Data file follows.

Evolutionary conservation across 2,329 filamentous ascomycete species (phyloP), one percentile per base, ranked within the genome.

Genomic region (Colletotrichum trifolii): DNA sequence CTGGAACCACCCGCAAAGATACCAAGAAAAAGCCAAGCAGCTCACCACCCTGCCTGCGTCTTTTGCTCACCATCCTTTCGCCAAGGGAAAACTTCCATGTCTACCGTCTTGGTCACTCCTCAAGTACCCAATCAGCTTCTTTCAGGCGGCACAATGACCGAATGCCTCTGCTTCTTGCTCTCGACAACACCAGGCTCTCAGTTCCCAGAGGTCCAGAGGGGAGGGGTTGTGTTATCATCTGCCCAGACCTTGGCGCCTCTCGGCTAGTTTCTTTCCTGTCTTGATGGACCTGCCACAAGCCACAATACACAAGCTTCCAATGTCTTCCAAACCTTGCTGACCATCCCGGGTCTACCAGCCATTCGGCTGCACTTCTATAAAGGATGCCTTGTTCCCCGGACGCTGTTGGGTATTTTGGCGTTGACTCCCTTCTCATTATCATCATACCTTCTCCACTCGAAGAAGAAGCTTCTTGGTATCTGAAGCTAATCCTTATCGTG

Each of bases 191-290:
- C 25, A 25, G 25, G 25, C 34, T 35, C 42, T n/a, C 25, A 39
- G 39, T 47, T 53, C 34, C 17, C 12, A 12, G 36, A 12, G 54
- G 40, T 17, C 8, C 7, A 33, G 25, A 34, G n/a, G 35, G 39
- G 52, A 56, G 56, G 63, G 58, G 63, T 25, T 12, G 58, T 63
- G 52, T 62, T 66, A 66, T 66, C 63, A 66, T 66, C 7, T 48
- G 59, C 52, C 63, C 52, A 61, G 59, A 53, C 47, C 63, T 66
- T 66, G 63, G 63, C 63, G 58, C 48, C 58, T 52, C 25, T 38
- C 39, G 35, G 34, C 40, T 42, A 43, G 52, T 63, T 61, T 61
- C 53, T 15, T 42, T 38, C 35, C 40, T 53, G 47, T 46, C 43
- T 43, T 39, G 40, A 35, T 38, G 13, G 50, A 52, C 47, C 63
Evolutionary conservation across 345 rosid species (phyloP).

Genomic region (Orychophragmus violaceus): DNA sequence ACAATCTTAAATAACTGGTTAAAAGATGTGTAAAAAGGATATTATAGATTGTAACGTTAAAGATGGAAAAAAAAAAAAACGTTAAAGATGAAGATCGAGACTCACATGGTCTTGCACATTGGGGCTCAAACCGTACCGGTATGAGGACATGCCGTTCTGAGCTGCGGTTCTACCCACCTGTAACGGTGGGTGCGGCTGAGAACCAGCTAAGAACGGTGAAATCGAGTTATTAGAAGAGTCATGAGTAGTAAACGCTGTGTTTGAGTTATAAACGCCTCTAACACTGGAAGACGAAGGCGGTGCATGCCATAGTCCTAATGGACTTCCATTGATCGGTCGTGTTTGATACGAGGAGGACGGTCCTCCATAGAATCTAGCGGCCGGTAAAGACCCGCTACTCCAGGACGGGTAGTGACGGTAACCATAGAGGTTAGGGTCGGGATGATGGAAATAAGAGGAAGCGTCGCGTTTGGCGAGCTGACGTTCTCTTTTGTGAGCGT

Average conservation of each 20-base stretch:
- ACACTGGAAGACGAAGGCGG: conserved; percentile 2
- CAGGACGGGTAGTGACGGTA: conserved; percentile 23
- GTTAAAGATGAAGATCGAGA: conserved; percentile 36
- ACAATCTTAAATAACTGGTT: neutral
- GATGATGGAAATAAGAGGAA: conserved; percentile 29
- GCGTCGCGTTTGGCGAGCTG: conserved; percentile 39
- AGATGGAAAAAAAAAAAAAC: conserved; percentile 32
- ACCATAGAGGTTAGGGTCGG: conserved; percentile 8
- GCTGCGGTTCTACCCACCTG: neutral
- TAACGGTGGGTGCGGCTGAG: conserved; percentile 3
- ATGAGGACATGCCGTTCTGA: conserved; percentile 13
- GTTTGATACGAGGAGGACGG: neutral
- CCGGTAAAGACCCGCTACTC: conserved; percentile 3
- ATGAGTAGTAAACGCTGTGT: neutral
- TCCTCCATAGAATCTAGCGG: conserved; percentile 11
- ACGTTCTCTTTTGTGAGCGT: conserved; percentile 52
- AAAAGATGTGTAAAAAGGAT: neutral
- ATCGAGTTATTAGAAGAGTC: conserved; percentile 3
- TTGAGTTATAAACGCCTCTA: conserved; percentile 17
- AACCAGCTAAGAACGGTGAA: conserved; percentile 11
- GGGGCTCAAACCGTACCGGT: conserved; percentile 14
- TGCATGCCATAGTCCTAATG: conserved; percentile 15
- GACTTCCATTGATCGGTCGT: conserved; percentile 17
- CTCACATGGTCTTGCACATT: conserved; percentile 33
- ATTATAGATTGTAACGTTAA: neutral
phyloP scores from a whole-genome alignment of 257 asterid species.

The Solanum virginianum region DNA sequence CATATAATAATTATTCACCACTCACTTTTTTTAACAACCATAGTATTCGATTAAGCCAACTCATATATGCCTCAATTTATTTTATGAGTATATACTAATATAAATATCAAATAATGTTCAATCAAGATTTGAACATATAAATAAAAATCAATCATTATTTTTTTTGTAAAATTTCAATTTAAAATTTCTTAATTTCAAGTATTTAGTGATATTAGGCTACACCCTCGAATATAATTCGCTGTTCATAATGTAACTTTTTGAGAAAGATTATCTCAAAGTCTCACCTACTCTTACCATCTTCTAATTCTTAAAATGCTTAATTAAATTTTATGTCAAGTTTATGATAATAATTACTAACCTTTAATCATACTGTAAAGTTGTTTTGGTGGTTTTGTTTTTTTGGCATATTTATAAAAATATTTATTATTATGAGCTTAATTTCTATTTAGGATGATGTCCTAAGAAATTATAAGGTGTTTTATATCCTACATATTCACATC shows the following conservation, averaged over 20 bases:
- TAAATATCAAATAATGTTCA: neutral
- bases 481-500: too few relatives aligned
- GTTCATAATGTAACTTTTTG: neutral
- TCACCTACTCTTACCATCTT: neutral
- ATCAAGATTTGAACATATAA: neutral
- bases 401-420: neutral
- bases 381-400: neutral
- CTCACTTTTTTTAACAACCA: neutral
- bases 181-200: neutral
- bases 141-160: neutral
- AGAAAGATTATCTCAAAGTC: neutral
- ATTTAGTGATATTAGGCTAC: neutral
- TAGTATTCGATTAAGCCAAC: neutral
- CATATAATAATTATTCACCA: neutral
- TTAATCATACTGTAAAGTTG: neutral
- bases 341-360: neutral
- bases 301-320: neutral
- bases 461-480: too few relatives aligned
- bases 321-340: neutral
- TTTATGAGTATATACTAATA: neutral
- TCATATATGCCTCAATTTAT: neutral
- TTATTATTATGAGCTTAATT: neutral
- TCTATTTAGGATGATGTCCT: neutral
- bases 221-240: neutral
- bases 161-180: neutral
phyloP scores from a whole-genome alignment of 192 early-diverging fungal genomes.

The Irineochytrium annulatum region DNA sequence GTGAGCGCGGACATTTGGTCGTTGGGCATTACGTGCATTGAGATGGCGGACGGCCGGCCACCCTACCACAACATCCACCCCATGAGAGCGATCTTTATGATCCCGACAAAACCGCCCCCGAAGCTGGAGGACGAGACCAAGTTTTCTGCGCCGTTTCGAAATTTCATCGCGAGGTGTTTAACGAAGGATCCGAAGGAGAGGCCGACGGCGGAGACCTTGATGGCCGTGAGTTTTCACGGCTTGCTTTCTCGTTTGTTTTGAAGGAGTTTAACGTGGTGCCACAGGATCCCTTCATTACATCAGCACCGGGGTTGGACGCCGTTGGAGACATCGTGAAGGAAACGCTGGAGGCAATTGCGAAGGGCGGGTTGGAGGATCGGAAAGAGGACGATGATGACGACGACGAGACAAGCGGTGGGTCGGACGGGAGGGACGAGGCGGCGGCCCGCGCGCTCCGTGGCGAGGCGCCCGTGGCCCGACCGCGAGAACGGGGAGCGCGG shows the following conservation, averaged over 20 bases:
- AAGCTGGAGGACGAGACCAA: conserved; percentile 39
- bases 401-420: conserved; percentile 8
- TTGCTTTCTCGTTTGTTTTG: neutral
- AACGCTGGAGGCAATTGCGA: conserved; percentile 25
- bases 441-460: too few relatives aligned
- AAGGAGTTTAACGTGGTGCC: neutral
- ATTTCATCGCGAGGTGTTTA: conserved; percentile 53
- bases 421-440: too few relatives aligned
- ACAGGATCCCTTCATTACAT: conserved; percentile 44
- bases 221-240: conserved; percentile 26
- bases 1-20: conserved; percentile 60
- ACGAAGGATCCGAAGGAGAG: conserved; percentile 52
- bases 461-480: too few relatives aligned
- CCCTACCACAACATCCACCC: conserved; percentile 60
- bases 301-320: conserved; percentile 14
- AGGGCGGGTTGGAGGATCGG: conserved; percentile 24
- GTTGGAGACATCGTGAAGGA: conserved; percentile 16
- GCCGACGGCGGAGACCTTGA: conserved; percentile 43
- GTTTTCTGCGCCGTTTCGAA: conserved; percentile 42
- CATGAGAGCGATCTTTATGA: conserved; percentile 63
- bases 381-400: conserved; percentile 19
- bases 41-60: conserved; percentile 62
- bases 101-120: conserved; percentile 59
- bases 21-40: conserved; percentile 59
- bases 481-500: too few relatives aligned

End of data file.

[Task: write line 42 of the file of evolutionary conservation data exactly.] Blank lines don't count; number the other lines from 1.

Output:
phyloP scores from a whole-genome alignment of 257 asterid species.